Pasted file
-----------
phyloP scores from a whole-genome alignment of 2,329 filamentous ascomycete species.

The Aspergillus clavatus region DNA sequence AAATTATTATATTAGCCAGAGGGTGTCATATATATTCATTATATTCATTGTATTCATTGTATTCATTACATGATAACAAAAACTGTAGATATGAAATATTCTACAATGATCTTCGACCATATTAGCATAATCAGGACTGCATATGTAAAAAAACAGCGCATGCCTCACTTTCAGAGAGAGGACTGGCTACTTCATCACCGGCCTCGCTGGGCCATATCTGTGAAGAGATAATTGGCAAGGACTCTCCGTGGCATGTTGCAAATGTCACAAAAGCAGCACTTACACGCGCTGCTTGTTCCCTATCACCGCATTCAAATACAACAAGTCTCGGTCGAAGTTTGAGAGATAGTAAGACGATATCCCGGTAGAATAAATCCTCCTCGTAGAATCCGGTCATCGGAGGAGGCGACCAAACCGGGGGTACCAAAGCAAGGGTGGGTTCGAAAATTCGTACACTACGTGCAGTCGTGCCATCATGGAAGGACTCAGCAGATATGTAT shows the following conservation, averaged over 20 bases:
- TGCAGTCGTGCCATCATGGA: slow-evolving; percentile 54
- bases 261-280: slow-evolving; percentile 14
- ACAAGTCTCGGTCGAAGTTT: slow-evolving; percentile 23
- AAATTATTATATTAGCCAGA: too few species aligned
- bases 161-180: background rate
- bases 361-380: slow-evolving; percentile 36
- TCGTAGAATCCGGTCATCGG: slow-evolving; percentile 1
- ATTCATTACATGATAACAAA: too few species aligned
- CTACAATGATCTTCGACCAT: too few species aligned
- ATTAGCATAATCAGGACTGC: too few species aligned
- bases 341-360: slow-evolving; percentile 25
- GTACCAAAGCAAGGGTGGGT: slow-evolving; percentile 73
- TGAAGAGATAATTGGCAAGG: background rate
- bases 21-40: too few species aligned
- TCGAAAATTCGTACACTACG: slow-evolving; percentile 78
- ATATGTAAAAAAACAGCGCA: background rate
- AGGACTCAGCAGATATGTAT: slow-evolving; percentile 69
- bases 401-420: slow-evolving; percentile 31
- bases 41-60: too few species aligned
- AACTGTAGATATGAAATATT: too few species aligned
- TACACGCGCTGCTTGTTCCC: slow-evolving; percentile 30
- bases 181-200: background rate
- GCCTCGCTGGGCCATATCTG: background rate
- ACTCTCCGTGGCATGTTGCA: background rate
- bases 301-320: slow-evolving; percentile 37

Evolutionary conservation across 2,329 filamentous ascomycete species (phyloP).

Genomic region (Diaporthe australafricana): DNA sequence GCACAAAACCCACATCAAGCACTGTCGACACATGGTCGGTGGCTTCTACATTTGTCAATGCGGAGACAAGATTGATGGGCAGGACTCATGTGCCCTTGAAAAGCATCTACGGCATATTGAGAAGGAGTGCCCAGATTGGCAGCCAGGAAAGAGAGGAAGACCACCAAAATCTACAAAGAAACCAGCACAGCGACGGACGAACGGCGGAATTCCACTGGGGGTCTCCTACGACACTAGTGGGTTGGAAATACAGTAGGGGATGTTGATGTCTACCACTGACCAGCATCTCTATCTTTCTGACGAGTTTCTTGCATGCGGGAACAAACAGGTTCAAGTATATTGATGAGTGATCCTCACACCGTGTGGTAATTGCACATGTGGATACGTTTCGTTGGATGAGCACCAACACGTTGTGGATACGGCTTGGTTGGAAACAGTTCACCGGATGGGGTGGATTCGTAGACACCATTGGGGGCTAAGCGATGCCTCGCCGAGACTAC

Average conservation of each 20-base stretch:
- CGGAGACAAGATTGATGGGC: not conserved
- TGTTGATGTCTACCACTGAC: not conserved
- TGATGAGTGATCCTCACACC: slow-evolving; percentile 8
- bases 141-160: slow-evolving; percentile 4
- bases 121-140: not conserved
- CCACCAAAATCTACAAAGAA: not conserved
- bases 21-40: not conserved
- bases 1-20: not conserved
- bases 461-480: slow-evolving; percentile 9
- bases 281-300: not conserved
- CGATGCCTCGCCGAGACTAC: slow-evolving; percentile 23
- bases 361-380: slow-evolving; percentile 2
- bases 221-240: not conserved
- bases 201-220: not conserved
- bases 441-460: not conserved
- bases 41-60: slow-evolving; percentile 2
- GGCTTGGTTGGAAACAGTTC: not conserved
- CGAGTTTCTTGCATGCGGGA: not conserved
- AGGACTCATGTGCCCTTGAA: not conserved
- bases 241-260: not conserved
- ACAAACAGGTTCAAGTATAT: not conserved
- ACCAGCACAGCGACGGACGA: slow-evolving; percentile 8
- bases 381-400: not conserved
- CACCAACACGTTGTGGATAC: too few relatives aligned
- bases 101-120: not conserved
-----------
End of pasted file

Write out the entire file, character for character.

phyloP scores from a whole-genome alignment of 2,329 filamentous ascomycete species.

The Aspergillus clavatus region DNA sequence AAATTATTATATTAGCCAGAGGGTGTCATATATATTCATTATATTCATTGTATTCATTGTATTCATTACATGATAACAAAAACTGTAGATATGAAATATTCTACAATGATCTTCGACCATATTAGCATAATCAGGACTGCATATGTAAAAAAACAGCGCATGCCTCACTTTCAGAGAGAGGACTGGCTACTTCATCACCGGCCTCGCTGGGCCATATCTGTGAAGAGATAATTGGCAAGGACTCTCCGTGGCATGTTGCAAATGTCACAAAAGCAGCACTTACACGCGCTGCTTGTTCCCTATCACCGCATTCAAATACAACAAGTCTCGGTCGAAGTTTGAGAGATAGTAAGACGATATCCCGGTAGAATAAATCCTCCTCGTAGAATCCGGTCATCGGAGGAGGCGACCAAACCGGGGGTACCAAAGCAAGGGTGGGTTCGAAAATTCGTACACTACGTGCAGTCGTGCCATCATGGAAGGACTCAGCAGATATGTAT shows the following conservation, averaged over 20 bases:
- TGCAGTCGTGCCATCATGGA: slow-evolving; percentile 54
- bases 261-280: slow-evolving; percentile 14
- ACAAGTCTCGGTCGAAGTTT: slow-evolving; percentile 23
- AAATTATTATATTAGCCAGA: too few species aligned
- bases 161-180: background rate
- bases 361-380: slow-evolving; percentile 36
- TCGTAGAATCCGGTCATCGG: slow-evolving; percentile 1
- ATTCATTACATGATAACAAA: too few species aligned
- CTACAATGATCTTCGACCAT: too few species aligned
- ATTAGCATAATCAGGACTGC: too few species aligned
- bases 341-360: slow-evolving; percentile 25
- GTACCAAAGCAAGGGTGGGT: slow-evolving; percentile 73
- TGAAGAGATAATTGGCAAGG: background rate
- bases 21-40: too few species aligned
- TCGAAAATTCGTACACTACG: slow-evolving; percentile 78
- ATATGTAAAAAAACAGCGCA: background rate
- AGGACTCAGCAGATATGTAT: slow-evolving; percentile 69
- bases 401-420: slow-evolving; percentile 31
- bases 41-60: too few species aligned
- AACTGTAGATATGAAATATT: too few species aligned
- TACACGCGCTGCTTGTTCCC: slow-evolving; percentile 30
- bases 181-200: background rate
- GCCTCGCTGGGCCATATCTG: background rate
- ACTCTCCGTGGCATGTTGCA: background rate
- bases 301-320: slow-evolving; percentile 37

Evolutionary conservation across 2,329 filamentous ascomycete species (phyloP).

Genomic region (Diaporthe australafricana): DNA sequence GCACAAAACCCACATCAAGCACTGTCGACACATGGTCGGTGGCTTCTACATTTGTCAATGCGGAGACAAGATTGATGGGCAGGACTCATGTGCCCTTGAAAAGCATCTACGGCATATTGAGAAGGAGTGCCCAGATTGGCAGCCAGGAAAGAGAGGAAGACCACCAAAATCTACAAAGAAACCAGCACAGCGACGGACGAACGGCGGAATTCCACTGGGGGTCTCCTACGACACTAGTGGGTTGGAAATACAGTAGGGGATGTTGATGTCTACCACTGACCAGCATCTCTATCTTTCTGACGAGTTTCTTGCATGCGGGAACAAACAGGTTCAAGTATATTGATGAGTGATCCTCACACCGTGTGGTAATTGCACATGTGGATACGTTTCGTTGGATGAGCACCAACACGTTGTGGATACGGCTTGGTTGGAAACAGTTCACCGGATGGGGTGGATTCGTAGACACCATTGGGGGCTAAGCGATGCCTCGCCGAGACTAC

Average conservation of each 20-base stretch:
- CGGAGACAAGATTGATGGGC: not conserved
- TGTTGATGTCTACCACTGAC: not conserved
- TGATGAGTGATCCTCACACC: slow-evolving; percentile 8
- bases 141-160: slow-evolving; percentile 4
- bases 121-140: not conserved
- CCACCAAAATCTACAAAGAA: not conserved
- bases 21-40: not conserved
- bases 1-20: not conserved
- bases 461-480: slow-evolving; percentile 9
- bases 281-300: not conserved
- CGATGCCTCGCCGAGACTAC: slow-evolving; percentile 23
- bases 361-380: slow-evolving; percentile 2
- bases 221-240: not conserved
- bases 201-220: not conserved
- bases 441-460: not conserved
- bases 41-60: slow-evolving; percentile 2
- GGCTTGGTTGGAAACAGTTC: not conserved
- CGAGTTTCTTGCATGCGGGA: not conserved
- AGGACTCATGTGCCCTTGAA: not conserved
- bases 241-260: not conserved
- ACAAACAGGTTCAAGTATAT: not conserved
- ACCAGCACAGCGACGGACGA: slow-evolving; percentile 8
- bases 381-400: not conserved
- CACCAACACGTTGTGGATAC: too few relatives aligned
- bases 101-120: not conserved